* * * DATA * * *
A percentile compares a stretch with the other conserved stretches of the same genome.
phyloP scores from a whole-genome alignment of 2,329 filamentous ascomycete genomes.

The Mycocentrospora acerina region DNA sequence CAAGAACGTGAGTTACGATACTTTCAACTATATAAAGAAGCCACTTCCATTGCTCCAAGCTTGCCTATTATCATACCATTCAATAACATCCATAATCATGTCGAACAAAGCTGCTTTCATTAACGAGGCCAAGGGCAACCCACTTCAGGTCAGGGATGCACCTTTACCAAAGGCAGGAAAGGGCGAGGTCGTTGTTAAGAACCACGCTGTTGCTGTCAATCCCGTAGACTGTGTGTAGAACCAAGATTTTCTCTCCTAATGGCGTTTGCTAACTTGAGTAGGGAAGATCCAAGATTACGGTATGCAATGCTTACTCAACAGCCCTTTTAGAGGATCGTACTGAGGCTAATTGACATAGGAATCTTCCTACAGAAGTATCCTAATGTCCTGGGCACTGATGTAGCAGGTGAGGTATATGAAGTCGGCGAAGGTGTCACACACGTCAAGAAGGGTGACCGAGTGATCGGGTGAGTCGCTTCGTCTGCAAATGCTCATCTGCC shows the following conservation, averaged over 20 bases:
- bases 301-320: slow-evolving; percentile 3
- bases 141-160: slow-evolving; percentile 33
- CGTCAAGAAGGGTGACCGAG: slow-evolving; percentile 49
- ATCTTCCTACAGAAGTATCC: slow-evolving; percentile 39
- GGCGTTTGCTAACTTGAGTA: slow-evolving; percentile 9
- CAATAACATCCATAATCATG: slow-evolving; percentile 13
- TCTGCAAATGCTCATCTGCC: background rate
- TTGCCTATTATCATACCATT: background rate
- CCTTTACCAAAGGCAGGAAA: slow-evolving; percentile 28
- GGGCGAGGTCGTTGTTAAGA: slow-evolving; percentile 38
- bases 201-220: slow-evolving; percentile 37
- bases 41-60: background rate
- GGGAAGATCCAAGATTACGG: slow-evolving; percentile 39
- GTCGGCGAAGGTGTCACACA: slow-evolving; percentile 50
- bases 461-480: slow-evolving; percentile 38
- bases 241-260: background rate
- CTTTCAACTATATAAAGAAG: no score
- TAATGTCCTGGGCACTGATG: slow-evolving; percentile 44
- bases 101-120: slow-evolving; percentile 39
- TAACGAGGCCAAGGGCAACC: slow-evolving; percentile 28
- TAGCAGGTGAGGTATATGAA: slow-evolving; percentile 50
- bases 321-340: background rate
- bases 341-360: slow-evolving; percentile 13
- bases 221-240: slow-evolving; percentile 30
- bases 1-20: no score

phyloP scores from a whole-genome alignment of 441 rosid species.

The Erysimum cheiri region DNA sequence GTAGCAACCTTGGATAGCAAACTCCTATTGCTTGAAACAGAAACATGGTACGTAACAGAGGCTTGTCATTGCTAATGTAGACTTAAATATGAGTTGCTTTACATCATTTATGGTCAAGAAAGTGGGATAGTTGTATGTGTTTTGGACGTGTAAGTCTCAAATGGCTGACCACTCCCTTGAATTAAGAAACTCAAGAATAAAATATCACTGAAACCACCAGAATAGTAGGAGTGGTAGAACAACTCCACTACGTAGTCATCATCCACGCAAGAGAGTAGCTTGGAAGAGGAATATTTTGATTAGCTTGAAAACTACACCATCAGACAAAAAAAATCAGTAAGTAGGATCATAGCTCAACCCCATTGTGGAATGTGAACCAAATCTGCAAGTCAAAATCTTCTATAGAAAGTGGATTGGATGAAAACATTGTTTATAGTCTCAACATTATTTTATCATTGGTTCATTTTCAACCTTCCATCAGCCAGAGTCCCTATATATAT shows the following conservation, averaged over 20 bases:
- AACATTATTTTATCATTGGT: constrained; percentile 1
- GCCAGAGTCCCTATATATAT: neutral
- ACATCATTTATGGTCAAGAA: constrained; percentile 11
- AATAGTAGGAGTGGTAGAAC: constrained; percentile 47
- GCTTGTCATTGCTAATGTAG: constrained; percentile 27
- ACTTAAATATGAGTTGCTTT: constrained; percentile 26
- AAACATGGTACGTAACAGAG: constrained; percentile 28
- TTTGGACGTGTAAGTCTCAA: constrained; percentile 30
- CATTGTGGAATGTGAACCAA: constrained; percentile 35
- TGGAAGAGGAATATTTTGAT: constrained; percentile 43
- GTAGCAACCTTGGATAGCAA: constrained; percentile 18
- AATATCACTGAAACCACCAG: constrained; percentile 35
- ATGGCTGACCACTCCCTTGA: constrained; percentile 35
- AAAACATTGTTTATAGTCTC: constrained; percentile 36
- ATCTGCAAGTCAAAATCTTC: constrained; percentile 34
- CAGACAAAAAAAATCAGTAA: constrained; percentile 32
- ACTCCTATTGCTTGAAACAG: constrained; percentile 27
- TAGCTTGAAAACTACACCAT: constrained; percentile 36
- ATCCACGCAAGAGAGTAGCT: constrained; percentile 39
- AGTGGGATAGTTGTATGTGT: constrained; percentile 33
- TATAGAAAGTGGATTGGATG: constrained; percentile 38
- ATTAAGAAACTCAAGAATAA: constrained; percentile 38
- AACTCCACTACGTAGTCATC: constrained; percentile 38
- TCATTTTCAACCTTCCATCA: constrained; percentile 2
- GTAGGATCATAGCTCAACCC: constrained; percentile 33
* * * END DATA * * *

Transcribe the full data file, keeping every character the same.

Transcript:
A percentile compares a stretch with the other conserved stretches of the same genome.
phyloP scores from a whole-genome alignment of 2,329 filamentous ascomycete genomes.

The Mycocentrospora acerina region DNA sequence CAAGAACGTGAGTTACGATACTTTCAACTATATAAAGAAGCCACTTCCATTGCTCCAAGCTTGCCTATTATCATACCATTCAATAACATCCATAATCATGTCGAACAAAGCTGCTTTCATTAACGAGGCCAAGGGCAACCCACTTCAGGTCAGGGATGCACCTTTACCAAAGGCAGGAAAGGGCGAGGTCGTTGTTAAGAACCACGCTGTTGCTGTCAATCCCGTAGACTGTGTGTAGAACCAAGATTTTCTCTCCTAATGGCGTTTGCTAACTTGAGTAGGGAAGATCCAAGATTACGGTATGCAATGCTTACTCAACAGCCCTTTTAGAGGATCGTACTGAGGCTAATTGACATAGGAATCTTCCTACAGAAGTATCCTAATGTCCTGGGCACTGATGTAGCAGGTGAGGTATATGAAGTCGGCGAAGGTGTCACACACGTCAAGAAGGGTGACCGAGTGATCGGGTGAGTCGCTTCGTCTGCAAATGCTCATCTGCC shows the following conservation, averaged over 20 bases:
- bases 301-320: slow-evolving; percentile 3
- bases 141-160: slow-evolving; percentile 33
- CGTCAAGAAGGGTGACCGAG: slow-evolving; percentile 49
- ATCTTCCTACAGAAGTATCC: slow-evolving; percentile 39
- GGCGTTTGCTAACTTGAGTA: slow-evolving; percentile 9
- CAATAACATCCATAATCATG: slow-evolving; percentile 13
- TCTGCAAATGCTCATCTGCC: background rate
- TTGCCTATTATCATACCATT: background rate
- CCTTTACCAAAGGCAGGAAA: slow-evolving; percentile 28
- GGGCGAGGTCGTTGTTAAGA: slow-evolving; percentile 38
- bases 201-220: slow-evolving; percentile 37
- bases 41-60: background rate
- GGGAAGATCCAAGATTACGG: slow-evolving; percentile 39
- GTCGGCGAAGGTGTCACACA: slow-evolving; percentile 50
- bases 461-480: slow-evolving; percentile 38
- bases 241-260: background rate
- CTTTCAACTATATAAAGAAG: no score
- TAATGTCCTGGGCACTGATG: slow-evolving; percentile 44
- bases 101-120: slow-evolving; percentile 39
- TAACGAGGCCAAGGGCAACC: slow-evolving; percentile 28
- TAGCAGGTGAGGTATATGAA: slow-evolving; percentile 50
- bases 321-340: background rate
- bases 341-360: slow-evolving; percentile 13
- bases 221-240: slow-evolving; percentile 30
- bases 1-20: no score

phyloP scores from a whole-genome alignment of 441 rosid species.

The Erysimum cheiri region DNA sequence GTAGCAACCTTGGATAGCAAACTCCTATTGCTTGAAACAGAAACATGGTACGTAACAGAGGCTTGTCATTGCTAATGTAGACTTAAATATGAGTTGCTTTACATCATTTATGGTCAAGAAAGTGGGATAGTTGTATGTGTTTTGGACGTGTAAGTCTCAAATGGCTGACCACTCCCTTGAATTAAGAAACTCAAGAATAAAATATCACTGAAACCACCAGAATAGTAGGAGTGGTAGAACAACTCCACTACGTAGTCATCATCCACGCAAGAGAGTAGCTTGGAAGAGGAATATTTTGATTAGCTTGAAAACTACACCATCAGACAAAAAAAATCAGTAAGTAGGATCATAGCTCAACCCCATTGTGGAATGTGAACCAAATCTGCAAGTCAAAATCTTCTATAGAAAGTGGATTGGATGAAAACATTGTTTATAGTCTCAACATTATTTTATCATTGGTTCATTTTCAACCTTCCATCAGCCAGAGTCCCTATATATAT shows the following conservation, averaged over 20 bases:
- AACATTATTTTATCATTGGT: constrained; percentile 1
- GCCAGAGTCCCTATATATAT: neutral
- ACATCATTTATGGTCAAGAA: constrained; percentile 11
- AATAGTAGGAGTGGTAGAAC: constrained; percentile 47
- GCTTGTCATTGCTAATGTAG: constrained; percentile 27
- ACTTAAATATGAGTTGCTTT: constrained; percentile 26
- AAACATGGTACGTAACAGAG: constrained; percentile 28
- TTTGGACGTGTAAGTCTCAA: constrained; percentile 30
- CATTGTGGAATGTGAACCAA: constrained; percentile 35
- TGGAAGAGGAATATTTTGAT: constrained; percentile 43
- GTAGCAACCTTGGATAGCAA: constrained; percentile 18
- AATATCACTGAAACCACCAG: constrained; percentile 35
- ATGGCTGACCACTCCCTTGA: constrained; percentile 35
- AAAACATTGTTTATAGTCTC: constrained; percentile 36
- ATCTGCAAGTCAAAATCTTC: constrained; percentile 34
- CAGACAAAAAAAATCAGTAA: constrained; percentile 32
- ACTCCTATTGCTTGAAACAG: constrained; percentile 27
- TAGCTTGAAAACTACACCAT: constrained; percentile 36
- ATCCACGCAAGAGAGTAGCT: constrained; percentile 39
- AGTGGGATAGTTGTATGTGT: constrained; percentile 33
- TATAGAAAGTGGATTGGATG: constrained; percentile 38
- ATTAAGAAACTCAAGAATAA: constrained; percentile 38
- AACTCCACTACGTAGTCATC: constrained; percentile 38
- TCATTTTCAACCTTCCATCA: constrained; percentile 2
- GTAGGATCATAGCTCAACCC: constrained; percentile 33